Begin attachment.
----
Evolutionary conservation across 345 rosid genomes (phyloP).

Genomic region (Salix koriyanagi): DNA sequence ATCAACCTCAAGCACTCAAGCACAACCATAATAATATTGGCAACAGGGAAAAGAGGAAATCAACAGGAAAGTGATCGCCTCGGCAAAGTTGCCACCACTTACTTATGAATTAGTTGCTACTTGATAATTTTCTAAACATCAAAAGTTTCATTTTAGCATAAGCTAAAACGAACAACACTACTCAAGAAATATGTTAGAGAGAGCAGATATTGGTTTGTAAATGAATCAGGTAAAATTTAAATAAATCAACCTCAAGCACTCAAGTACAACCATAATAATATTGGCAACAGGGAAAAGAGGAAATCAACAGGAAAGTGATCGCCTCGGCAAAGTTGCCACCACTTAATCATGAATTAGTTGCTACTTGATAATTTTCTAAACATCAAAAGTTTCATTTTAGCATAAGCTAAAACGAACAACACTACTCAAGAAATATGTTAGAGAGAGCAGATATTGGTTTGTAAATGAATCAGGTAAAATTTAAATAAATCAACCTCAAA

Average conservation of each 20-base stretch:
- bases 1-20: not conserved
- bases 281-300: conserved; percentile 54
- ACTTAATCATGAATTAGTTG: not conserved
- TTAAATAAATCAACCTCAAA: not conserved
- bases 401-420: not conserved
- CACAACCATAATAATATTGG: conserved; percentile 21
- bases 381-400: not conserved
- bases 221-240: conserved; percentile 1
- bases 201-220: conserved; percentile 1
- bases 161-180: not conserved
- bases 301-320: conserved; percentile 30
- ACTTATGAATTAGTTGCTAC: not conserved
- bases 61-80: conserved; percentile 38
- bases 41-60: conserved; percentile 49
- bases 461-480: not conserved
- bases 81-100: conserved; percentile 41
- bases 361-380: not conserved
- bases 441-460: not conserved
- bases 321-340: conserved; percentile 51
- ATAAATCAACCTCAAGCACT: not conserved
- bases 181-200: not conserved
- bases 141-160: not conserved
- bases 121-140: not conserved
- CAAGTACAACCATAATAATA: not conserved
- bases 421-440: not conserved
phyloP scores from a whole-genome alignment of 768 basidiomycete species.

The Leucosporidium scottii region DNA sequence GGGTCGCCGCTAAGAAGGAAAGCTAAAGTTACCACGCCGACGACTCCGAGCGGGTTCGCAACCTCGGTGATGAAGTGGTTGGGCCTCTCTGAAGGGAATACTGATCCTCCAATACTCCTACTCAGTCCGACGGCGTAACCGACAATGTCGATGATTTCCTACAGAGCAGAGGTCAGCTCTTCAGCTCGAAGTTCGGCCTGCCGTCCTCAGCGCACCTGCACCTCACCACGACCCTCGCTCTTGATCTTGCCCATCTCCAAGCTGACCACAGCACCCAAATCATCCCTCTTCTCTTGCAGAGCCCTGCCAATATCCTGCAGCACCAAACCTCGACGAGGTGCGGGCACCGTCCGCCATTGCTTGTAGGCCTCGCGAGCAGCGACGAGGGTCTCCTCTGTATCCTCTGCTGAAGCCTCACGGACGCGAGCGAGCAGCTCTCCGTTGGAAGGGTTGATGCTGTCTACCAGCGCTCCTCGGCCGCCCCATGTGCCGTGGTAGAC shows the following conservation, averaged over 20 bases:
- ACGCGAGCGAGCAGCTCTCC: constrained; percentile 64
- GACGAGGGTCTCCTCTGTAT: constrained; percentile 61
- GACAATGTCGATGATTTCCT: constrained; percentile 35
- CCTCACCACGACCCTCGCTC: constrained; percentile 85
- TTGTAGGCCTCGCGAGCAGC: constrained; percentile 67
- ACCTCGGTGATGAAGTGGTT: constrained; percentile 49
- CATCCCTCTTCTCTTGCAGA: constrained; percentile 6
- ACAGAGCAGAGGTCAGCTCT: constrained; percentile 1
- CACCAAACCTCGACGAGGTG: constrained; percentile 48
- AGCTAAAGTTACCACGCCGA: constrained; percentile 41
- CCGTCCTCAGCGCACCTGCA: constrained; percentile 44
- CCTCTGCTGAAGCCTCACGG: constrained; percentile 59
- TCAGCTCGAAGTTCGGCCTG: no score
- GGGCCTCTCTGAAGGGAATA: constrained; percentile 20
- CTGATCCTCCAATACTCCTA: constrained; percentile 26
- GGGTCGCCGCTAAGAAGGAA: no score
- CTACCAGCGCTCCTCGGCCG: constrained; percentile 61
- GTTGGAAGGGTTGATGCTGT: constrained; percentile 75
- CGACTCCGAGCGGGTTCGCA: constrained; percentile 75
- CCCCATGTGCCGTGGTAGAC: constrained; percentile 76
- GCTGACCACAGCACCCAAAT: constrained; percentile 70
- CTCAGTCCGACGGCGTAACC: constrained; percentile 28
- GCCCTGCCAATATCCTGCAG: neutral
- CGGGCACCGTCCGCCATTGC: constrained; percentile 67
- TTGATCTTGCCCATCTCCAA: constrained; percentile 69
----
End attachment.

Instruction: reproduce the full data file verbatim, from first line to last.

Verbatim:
Evolutionary conservation across 345 rosid genomes (phyloP).

Genomic region (Salix koriyanagi): DNA sequence ATCAACCTCAAGCACTCAAGCACAACCATAATAATATTGGCAACAGGGAAAAGAGGAAATCAACAGGAAAGTGATCGCCTCGGCAAAGTTGCCACCACTTACTTATGAATTAGTTGCTACTTGATAATTTTCTAAACATCAAAAGTTTCATTTTAGCATAAGCTAAAACGAACAACACTACTCAAGAAATATGTTAGAGAGAGCAGATATTGGTTTGTAAATGAATCAGGTAAAATTTAAATAAATCAACCTCAAGCACTCAAGTACAACCATAATAATATTGGCAACAGGGAAAAGAGGAAATCAACAGGAAAGTGATCGCCTCGGCAAAGTTGCCACCACTTAATCATGAATTAGTTGCTACTTGATAATTTTCTAAACATCAAAAGTTTCATTTTAGCATAAGCTAAAACGAACAACACTACTCAAGAAATATGTTAGAGAGAGCAGATATTGGTTTGTAAATGAATCAGGTAAAATTTAAATAAATCAACCTCAAA

Average conservation of each 20-base stretch:
- bases 1-20: not conserved
- bases 281-300: conserved; percentile 54
- ACTTAATCATGAATTAGTTG: not conserved
- TTAAATAAATCAACCTCAAA: not conserved
- bases 401-420: not conserved
- CACAACCATAATAATATTGG: conserved; percentile 21
- bases 381-400: not conserved
- bases 221-240: conserved; percentile 1
- bases 201-220: conserved; percentile 1
- bases 161-180: not conserved
- bases 301-320: conserved; percentile 30
- ACTTATGAATTAGTTGCTAC: not conserved
- bases 61-80: conserved; percentile 38
- bases 41-60: conserved; percentile 49
- bases 461-480: not conserved
- bases 81-100: conserved; percentile 41
- bases 361-380: not conserved
- bases 441-460: not conserved
- bases 321-340: conserved; percentile 51
- ATAAATCAACCTCAAGCACT: not conserved
- bases 181-200: not conserved
- bases 141-160: not conserved
- bases 121-140: not conserved
- CAAGTACAACCATAATAATA: not conserved
- bases 421-440: not conserved
phyloP scores from a whole-genome alignment of 768 basidiomycete species.

The Leucosporidium scottii region DNA sequence GGGTCGCCGCTAAGAAGGAAAGCTAAAGTTACCACGCCGACGACTCCGAGCGGGTTCGCAACCTCGGTGATGAAGTGGTTGGGCCTCTCTGAAGGGAATACTGATCCTCCAATACTCCTACTCAGTCCGACGGCGTAACCGACAATGTCGATGATTTCCTACAGAGCAGAGGTCAGCTCTTCAGCTCGAAGTTCGGCCTGCCGTCCTCAGCGCACCTGCACCTCACCACGACCCTCGCTCTTGATCTTGCCCATCTCCAAGCTGACCACAGCACCCAAATCATCCCTCTTCTCTTGCAGAGCCCTGCCAATATCCTGCAGCACCAAACCTCGACGAGGTGCGGGCACCGTCCGCCATTGCTTGTAGGCCTCGCGAGCAGCGACGAGGGTCTCCTCTGTATCCTCTGCTGAAGCCTCACGGACGCGAGCGAGCAGCTCTCCGTTGGAAGGGTTGATGCTGTCTACCAGCGCTCCTCGGCCGCCCCATGTGCCGTGGTAGAC shows the following conservation, averaged over 20 bases:
- ACGCGAGCGAGCAGCTCTCC: constrained; percentile 64
- GACGAGGGTCTCCTCTGTAT: constrained; percentile 61
- GACAATGTCGATGATTTCCT: constrained; percentile 35
- CCTCACCACGACCCTCGCTC: constrained; percentile 85
- TTGTAGGCCTCGCGAGCAGC: constrained; percentile 67
- ACCTCGGTGATGAAGTGGTT: constrained; percentile 49
- CATCCCTCTTCTCTTGCAGA: constrained; percentile 6
- ACAGAGCAGAGGTCAGCTCT: constrained; percentile 1
- CACCAAACCTCGACGAGGTG: constrained; percentile 48
- AGCTAAAGTTACCACGCCGA: constrained; percentile 41
- CCGTCCTCAGCGCACCTGCA: constrained; percentile 44
- CCTCTGCTGAAGCCTCACGG: constrained; percentile 59
- TCAGCTCGAAGTTCGGCCTG: no score
- GGGCCTCTCTGAAGGGAATA: constrained; percentile 20
- CTGATCCTCCAATACTCCTA: constrained; percentile 26
- GGGTCGCCGCTAAGAAGGAA: no score
- CTACCAGCGCTCCTCGGCCG: constrained; percentile 61
- GTTGGAAGGGTTGATGCTGT: constrained; percentile 75
- CGACTCCGAGCGGGTTCGCA: constrained; percentile 75
- CCCCATGTGCCGTGGTAGAC: constrained; percentile 76
- GCTGACCACAGCACCCAAAT: constrained; percentile 70
- CTCAGTCCGACGGCGTAACC: constrained; percentile 28
- GCCCTGCCAATATCCTGCAG: neutral
- CGGGCACCGTCCGCCATTGC: constrained; percentile 67
- TTGATCTTGCCCATCTCCAA: constrained; percentile 69